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3rd Montecito Fire Station
updated: Apr 16, 2013, 3:17 PM

Source: Montecito Agricultural Foundation

On Tuesday, Judge Thomas P. Anderle of the Santa Barbara Superior Court ordered the Montecito Fire Protection District (MFPD) to vacate approval of the 3rd Fire Station and its accompanying Environmental Impact Report, stating that the approval was "fatally defective" in relying on the proposed site's zoning for up to 93 estate homes instead of the actual current use as productive agriculture when performing the required environmental analysis.

Judge Anderle's ruling made clear that the District failed to follow the requirements of the California Environmental Quality Act (CEQA) and did not analyze the impacts to existing agriculture, but instead "simply assumed that the project site, and in fact all of Rancho San Carlos, was already residential" when it concluded that the proposed project "has no impacts to agricultural resources."

"The semi-rural, semi-agrarian nature of the Montecito community is highly prized by many of its residents. In the interests of full disclosure, both the direct and indirect impacts on agricultural resources should have been evaluated in the review documents. The public was entitled to a proper evaluation, based upon direct and current impacts, rather than being led to believe that full build-out of the Rancho San Carlos property was a fait accompli which would not even be discussed in the EIR," stated Judge Anderle's ruling.

The Judge also noted, "The EIR could not properly determine whether the project's impacts to agriculture were cumulatively considerable, when it already assumed that most eastern Montecito lands currently in agricultural projects, including much more than just the project site, did not count as existing agricultural use because the lands had been zoned for residential use."

"The Fire District and their consultants wanted to pretend that there were already houses on the site instead of highly productive agricultural orchards, when they performed their studies. I and other local residents tried to bring our concerns about the deficiencies in the environmental review to the prior Fire Board's attention prior to their approval of the location for a third fire station, but they just would not listen. We had no other choice," said Brian Reekie, a member of the Montecito Agricultural Foundation (MAF), which filed the lawsuit against the district.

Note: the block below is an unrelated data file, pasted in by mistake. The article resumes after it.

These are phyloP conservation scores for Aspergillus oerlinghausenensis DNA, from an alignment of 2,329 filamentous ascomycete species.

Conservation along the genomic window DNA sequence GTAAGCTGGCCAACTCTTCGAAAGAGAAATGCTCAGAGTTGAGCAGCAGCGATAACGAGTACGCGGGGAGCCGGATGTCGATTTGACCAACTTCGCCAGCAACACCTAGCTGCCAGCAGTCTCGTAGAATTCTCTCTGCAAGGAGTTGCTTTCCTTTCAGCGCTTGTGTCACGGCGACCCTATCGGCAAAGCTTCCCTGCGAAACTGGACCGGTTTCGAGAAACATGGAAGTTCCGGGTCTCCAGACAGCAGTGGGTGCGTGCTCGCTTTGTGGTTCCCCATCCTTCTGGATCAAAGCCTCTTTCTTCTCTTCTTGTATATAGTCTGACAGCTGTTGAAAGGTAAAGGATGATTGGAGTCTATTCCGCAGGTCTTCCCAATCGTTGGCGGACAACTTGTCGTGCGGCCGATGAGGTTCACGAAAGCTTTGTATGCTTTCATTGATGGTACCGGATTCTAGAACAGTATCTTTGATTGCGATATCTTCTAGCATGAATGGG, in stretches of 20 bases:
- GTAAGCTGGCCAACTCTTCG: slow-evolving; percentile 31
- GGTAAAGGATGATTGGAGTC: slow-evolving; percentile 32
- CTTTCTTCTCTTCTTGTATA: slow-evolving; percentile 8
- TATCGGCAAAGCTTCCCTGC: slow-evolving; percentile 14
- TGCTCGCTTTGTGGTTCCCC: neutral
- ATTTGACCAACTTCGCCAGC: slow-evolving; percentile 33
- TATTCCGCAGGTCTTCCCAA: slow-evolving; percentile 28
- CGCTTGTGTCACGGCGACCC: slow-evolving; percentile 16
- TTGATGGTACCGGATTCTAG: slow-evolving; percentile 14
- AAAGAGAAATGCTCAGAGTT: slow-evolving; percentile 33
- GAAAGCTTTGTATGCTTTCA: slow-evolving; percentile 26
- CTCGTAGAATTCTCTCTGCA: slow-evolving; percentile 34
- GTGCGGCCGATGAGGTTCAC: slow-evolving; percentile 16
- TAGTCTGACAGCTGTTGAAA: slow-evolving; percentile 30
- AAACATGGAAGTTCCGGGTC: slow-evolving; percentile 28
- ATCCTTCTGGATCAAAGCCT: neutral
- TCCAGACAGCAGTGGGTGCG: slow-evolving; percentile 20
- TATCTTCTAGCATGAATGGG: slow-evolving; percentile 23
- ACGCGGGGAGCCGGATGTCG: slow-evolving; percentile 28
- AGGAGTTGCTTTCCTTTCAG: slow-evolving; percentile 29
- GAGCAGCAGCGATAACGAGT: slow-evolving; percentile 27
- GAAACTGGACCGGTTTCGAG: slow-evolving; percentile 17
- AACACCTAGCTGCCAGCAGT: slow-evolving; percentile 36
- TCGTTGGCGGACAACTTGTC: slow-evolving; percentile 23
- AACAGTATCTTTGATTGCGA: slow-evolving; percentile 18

In November, voters approved expansion of the Fire District Board from three to five members, and three new members were elected. At the February meeting, the Board voted to withdraw the pending application for County approval until the outcome of the legal challenge was determined. The MFPD Board met at their regular monthly meeting on Monday, shortly after Judge Anderle posted his tentative ruling, however since the item was not on the agenda, there was no discussion of the matter at the Board meeting.

"We are happy that the new Board seems to want to work with the community on finding an appropriate solution to meeting the needs for fire and emergency medical services in Montecito," said Denise Allec, President of MAF. "This ruling will allow the new Board and the community to carefully evaluate the needs of the District, and present an appropriate and affordable solution."

"Clearly, the Montecito Agricultural Association was right to bring this challenge," said environmental attorney Marc Chytilo, attorney for the Foundation. "The Montecito Agricultural Foundation has an interest in protecting Montecito's semi-rural character including the remaining agriculture and open spaces from unreasonable and inappropriate development. MAF's members are local residents with serious concerns regarding the inadequate environmental analysis presented by the District, including the failure to disclose Project impacts on existing agricultural resources. But these concerns were swept under the rug by the District in their haste to approve this ill-conceived project."


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